Because I have been invested in the field of speech-language pathology for many years now (truly since my junior year of high school), I sometimes forget that not everyone totally gets what the field is.
Friends and family know that I work intensely with autistic kids, and kids with social pragmatic difficulties. They know that I work in a school. That I see all ages. That I work with language-disordered kids, among other things (fluency, articulation, etc). But, I do realize that that’s still not clear — why does a speech-language pathologist do all of those things? What do I do?
Here is the quick cheat-sheet overview.
Language has three components: form, content, and use.
1. Form has three components. Phonology (the sound system of a language, how sounds are combined), Morphology (the structure of words), and Syntax (the order and combination of words in sentences). Essentially, we’re talking about grammar, noun/verb agreement, prefixes, suffixes, etc. Phonology is the basis for reading — knowing which sounds go together in which ways, etc.
2. Content: here we’re talking about words (aka “semantics”). What words mean, how words are defined, how to put words into sentences, paragraphs, how to cohesively use the definitions of words to express points, how to sequence sentences in the correct order, which words are antonyms and which are synonyms, and so on and so forth. Goes on forever.
3. Use: how form and content combine in daily life. AKA pragmatics. AKA, “how do we use language to be social?”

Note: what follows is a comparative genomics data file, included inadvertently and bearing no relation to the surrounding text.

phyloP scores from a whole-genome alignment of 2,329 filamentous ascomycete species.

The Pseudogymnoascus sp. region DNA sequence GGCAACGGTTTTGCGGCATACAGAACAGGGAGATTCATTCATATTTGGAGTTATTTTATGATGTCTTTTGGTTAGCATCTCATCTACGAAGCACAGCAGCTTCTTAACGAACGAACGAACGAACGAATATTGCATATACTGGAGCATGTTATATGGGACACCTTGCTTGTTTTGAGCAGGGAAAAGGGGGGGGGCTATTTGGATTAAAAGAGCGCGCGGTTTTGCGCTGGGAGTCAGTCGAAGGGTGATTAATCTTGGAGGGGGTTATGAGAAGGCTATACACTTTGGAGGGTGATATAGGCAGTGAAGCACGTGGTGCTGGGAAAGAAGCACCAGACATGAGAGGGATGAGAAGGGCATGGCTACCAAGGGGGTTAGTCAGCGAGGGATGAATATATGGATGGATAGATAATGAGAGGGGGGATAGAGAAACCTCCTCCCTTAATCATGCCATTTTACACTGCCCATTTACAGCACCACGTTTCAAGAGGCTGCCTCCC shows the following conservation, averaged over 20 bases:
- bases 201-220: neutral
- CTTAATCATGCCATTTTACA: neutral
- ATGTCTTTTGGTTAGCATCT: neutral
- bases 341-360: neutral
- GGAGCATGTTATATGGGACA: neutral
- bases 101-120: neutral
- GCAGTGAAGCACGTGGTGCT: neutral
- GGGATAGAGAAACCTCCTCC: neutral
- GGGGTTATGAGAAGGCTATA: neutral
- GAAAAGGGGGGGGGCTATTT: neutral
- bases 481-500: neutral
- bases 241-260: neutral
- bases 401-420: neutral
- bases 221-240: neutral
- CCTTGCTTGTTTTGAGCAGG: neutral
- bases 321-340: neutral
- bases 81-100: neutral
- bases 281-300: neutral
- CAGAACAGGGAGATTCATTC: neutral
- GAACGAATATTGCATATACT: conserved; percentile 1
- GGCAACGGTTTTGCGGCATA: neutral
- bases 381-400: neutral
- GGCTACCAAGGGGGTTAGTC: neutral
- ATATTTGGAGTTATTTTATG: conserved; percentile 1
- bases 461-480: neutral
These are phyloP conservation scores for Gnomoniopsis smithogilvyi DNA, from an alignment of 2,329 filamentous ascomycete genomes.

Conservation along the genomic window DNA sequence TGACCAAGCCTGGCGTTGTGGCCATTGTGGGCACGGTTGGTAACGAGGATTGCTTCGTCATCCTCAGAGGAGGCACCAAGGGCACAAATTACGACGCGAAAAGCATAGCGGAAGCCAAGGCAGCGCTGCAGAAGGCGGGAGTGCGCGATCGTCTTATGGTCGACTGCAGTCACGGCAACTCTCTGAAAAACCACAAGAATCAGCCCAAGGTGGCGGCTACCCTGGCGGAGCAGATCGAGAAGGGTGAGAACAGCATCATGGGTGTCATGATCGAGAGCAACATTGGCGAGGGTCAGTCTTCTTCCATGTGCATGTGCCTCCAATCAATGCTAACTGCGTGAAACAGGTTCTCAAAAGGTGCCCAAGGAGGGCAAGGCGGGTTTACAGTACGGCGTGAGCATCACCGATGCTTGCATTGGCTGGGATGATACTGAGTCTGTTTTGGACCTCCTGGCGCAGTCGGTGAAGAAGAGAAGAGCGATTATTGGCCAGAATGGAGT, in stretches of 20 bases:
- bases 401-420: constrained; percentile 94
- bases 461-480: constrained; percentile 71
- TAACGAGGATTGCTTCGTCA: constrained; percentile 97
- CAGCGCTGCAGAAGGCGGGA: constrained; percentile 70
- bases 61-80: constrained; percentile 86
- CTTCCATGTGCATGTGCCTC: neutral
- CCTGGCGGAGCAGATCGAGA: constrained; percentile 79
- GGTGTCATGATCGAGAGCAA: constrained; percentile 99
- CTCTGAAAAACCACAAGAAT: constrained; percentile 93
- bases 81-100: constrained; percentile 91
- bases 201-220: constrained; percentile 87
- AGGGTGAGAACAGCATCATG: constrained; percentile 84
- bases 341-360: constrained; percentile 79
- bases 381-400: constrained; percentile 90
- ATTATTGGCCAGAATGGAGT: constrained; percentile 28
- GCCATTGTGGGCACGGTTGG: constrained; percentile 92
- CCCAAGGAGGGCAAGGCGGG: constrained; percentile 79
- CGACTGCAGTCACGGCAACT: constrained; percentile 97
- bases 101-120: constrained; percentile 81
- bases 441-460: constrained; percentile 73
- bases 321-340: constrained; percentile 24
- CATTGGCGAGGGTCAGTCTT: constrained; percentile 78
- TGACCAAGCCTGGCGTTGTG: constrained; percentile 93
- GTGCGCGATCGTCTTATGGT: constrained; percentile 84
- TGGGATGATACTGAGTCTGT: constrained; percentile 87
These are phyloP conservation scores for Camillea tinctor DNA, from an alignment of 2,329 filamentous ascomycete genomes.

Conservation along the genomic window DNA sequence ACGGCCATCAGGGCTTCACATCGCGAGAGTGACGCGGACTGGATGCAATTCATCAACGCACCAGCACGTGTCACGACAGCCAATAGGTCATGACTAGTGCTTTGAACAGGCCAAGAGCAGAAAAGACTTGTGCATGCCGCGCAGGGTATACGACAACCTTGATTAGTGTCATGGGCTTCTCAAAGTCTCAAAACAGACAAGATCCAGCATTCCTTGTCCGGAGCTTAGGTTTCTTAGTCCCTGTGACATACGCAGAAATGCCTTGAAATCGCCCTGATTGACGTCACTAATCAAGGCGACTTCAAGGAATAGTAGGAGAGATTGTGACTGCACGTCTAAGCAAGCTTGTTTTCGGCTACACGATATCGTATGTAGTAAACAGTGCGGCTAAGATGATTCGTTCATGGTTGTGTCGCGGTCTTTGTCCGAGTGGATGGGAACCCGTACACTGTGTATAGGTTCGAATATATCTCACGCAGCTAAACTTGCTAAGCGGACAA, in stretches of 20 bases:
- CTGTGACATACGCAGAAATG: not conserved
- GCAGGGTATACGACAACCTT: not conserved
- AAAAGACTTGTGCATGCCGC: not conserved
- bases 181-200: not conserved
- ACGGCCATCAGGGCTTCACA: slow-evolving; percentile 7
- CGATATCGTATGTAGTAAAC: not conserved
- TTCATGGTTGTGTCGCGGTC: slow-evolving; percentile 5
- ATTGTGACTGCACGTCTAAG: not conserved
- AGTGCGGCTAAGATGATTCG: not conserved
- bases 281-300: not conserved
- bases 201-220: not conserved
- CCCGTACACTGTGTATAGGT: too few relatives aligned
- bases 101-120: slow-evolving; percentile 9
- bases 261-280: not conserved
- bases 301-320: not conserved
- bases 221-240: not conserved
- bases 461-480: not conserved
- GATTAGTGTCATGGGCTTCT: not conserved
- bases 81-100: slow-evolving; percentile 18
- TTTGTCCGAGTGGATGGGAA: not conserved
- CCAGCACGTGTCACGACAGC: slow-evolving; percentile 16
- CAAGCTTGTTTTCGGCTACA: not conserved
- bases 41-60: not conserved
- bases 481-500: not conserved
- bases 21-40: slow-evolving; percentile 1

And….I work on all of these. All of these components develop naturally along a trajectory for neurotypical kids. But for most of my kids, they aren’t developing naturally. They have to be taught, often explicitly. That’s where I come in.
Examples of things that my kids might struggle with:
–Grammar, noun/verb agreements, prounoun uses
–Adding detail to sentences (e.g., adjectives)
–Using words to succinctly express what they are trying to say (e.g., “This weekend, she was there, I mean, my aunt, and um we went to that store you know? And……..”)
–Extracting the main idea, main points
–Higher-level language: idioms, multiple meaning words, metaphors (e.g., does “It’s raining cats and dogs” mean that animals are falling from the sky?)
–Comparing and contrasting (e.g., a 6th grader who can’t explain what’s the same/different about a lemon and an orange)
And again, the list goes on and on. It all comes back to these fundamentals of language. They are the building blocks of everything. If a kiddo has a language disorder, and struggles with the above, it’s only logical that they may have trouble in content classes — Science, Social Studies, etc. Because then, not only are they missing the building blocks, but they’re expected to understand the concepts too.
This is a very, very, very, summarized, abbreviated, and quick explanation. But maybe it’s what someone needs to see. Does it make sense? Should I give more information? I could geek out post after post with basic, or detailed, information….say the word and it’s a go. (Or, I may just do it anyway, because after all, I can!)